Detecting The Hacker – Digital Footprinting

The digital footprint we leave today is evident, whether we like it or not. Besides Twitter and Facebook (yes, LinkedIn counts), personal and business email addresses, and accounts with dozens of platforms and services, the online world creates an overall picture of us. One that hackers can paint without us even knowing. 

Putting it all together is known as digital footprinting and is the first step towards hacking. Imagine it as homework for hackers to collect and research data. From footprinting, hackers are therefore able to learn a great deal about an organization’s networks and their vulnerabilities. This allows them to find the best way to break into their target, whether it be for a Denial of Service attack, planting malware, or stealing valuable data.

There are many types of digital footprinting, numerous methods and tools, and even ethical footprinting. An awareness of all these approaches is crucial to strengthening your cybersecurity posture.

Types of digital footprinting

Passive footprinting

A hacker gathers information without any direct interaction with their target. Typically, they’ll use web crawlers, social networking sites and monitor and track website traffic and online reputation and performance.

Active footprinting

The hacker will directly interact with their target to gather more information. Active footprinting methods include mirroring and web spidering tools, email tracking, and extracting metadata from published files. The risk here is that the hacker and their efforts might get detected, but their reward is still worth their risk.

What information are hackers getting from footprinting?

Essentially, hackers want to get as much information about your network as possible before they attack. Your DNS tables are searched for machine names, and public websites and anonymous FTP sites are accessed for the following golden pieces of information: 

  • Domains
  • Subdomains
  • IP addresses
  • Whois and DNS records
  • System information (including IDS and ACLs) 
  • Web server operating systems
  • Server locations
  • Users
  • Passwords
  • Organisation information
  • Employee information
  • Organisation’s background
  • Phone numbers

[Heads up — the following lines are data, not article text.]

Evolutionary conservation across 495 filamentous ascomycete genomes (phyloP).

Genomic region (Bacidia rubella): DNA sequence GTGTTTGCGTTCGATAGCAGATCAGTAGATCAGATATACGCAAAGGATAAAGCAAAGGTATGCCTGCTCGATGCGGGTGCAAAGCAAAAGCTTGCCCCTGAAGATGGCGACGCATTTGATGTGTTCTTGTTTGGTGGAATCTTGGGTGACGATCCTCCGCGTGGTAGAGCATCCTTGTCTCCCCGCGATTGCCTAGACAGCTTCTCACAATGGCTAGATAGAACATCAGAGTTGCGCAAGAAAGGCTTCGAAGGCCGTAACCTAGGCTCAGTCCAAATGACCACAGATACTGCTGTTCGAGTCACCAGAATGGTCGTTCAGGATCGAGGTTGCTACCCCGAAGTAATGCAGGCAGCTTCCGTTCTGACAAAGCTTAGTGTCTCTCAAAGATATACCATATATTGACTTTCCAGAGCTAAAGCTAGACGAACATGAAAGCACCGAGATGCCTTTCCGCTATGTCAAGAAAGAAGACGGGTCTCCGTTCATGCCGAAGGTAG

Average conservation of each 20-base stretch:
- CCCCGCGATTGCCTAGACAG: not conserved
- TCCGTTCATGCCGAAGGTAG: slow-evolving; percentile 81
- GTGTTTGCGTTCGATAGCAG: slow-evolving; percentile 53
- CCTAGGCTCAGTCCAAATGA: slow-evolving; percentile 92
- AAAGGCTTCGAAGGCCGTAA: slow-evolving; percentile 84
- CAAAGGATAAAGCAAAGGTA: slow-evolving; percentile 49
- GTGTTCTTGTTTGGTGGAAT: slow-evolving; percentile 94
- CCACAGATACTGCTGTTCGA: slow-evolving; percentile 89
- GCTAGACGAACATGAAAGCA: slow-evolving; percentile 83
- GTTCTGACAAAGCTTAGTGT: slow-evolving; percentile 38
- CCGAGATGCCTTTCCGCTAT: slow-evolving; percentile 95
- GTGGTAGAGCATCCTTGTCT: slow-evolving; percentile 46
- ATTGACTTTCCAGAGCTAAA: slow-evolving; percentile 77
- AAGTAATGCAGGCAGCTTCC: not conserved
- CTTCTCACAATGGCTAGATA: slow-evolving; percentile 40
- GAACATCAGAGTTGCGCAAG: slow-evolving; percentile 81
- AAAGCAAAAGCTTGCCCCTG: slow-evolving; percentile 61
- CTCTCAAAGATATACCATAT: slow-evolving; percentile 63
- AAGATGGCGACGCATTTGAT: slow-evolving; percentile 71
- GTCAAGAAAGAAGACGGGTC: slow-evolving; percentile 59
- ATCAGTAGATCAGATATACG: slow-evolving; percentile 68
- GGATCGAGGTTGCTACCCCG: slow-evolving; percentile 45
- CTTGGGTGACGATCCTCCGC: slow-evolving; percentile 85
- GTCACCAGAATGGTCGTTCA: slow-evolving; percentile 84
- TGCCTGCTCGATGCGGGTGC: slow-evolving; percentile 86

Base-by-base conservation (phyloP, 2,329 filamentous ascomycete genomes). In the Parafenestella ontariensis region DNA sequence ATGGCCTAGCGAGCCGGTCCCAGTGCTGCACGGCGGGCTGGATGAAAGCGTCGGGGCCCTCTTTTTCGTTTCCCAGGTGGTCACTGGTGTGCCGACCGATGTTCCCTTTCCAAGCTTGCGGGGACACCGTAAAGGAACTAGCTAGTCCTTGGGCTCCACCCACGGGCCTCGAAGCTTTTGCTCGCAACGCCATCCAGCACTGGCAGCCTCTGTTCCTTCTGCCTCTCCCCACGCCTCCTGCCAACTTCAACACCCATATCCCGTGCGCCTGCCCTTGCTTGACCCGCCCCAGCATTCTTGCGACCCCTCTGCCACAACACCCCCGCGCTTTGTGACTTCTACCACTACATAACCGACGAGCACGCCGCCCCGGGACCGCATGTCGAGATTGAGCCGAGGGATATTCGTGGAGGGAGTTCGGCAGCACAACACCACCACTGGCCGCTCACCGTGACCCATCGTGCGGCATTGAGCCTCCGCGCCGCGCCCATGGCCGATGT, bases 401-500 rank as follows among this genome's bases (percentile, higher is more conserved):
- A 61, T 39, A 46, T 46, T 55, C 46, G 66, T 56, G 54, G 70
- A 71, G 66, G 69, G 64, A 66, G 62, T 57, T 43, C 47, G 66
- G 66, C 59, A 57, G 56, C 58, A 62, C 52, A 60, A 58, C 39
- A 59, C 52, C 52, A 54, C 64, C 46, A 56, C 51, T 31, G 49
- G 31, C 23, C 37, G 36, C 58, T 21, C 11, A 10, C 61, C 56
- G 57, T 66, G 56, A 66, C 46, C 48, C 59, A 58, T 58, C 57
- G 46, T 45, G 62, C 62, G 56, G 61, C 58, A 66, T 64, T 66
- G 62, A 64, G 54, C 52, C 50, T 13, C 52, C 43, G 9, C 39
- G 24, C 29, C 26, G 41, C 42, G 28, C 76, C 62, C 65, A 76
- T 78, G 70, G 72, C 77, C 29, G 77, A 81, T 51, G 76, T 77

• Locations

As you can imagine, this gives them a pretty comprehensive picture of your organization. But how do they get it?

How hackers perform footprinting

Port scanning

Hackers use a plethora of methods and reconnaissance tools for footprinting, but they’ll often start with port scanning. Port scanning quickly identifies live hosts, operating systems, and which TCP and UDP ports are listening. Just by having this information, hackers can plot the basic network diagram of their targets.

Whois and DNS footprinting

Next, they will add layers and detail to the network map using Whois and DNS interrogation tools. Whois databases fall into two categories: thick and thin. While the former contains data from all registrars, the latter only holds limited information. The DNS footprint provides a wealth of information about server types and locations.

Ping Sweep

In addition to tracing IP addresses on any size network, ping sweep tools such as Nmap and Traceroute reveal the types and locations of firewalls used, as well as the services of hosts.

Email and web footprinting

You’d be surprised at the amount of detail email, and website footprinting can give to a hacker. Email headers include the IP/email address of the sender, mail server, the mail server authentication system, and timestamps of emails. Website footprinting meanwhile gives information about subdirectories, scripting platforms, and query details.  

Google hacking

With the addition of Google hacking, which involves complex searches and queries, a hacker has all the information about their target’s vulnerabilities and the best way to attack.

Ethical footprinting and why you need to do it

Much like penetration testing, ethical footprinting and hacking give you accurate insight into your cybersecurity posture and minimize your risk. 

To be clear, this isn’t a case of trying to get hacked and seeing how the system fares. Instead, this is a professional performing end-to-end digital footprinting on your organization exactly as a hacker would, without the negatives of malicious hacking. You will immediately see the publicly available network information and the online behavior traits that may threaten your business from the cybersecurity exercise. This is the critical stuff that you should and want to know. You will be able to spot the weaknesses in your systems, make a fix, and then stress test it before anything serious happens.

Ethical hacking, such as ENHALO’s Digital Footprint Reconnaissance, also empowers businesses in other ways. Through profiling an individual’s digital footprint, using open-source, deep web, and dark web intelligence, new hires can be checked to see if they’re the right fit, and partnership conflicts can be identified prior to a merger. 

How to prevent footprinting

Identifying risk areas can often serve as a springboard for broader business changes. 

  • Using a VPN, alternative browsers (like TOR) with specific restrictive settings enabled and using TCP/IP and IPSec protocols might be the better, more efficient and sensical choice for your business.
  • More significant efforts to educate employees on steps to minimise their digital footprints might finally be justified, invested in and actioned. Often being the weakest link in the cybersecurity chain, ongoing employee training on security for the business and themselves should be at the top of the list for new and existing employees.

Digital footprinting is a clever, detective-like method of investigating an organization or individual. In order to compete, we need to “get there” faster than the hackers, as the methods get savvier and our footprint increases.

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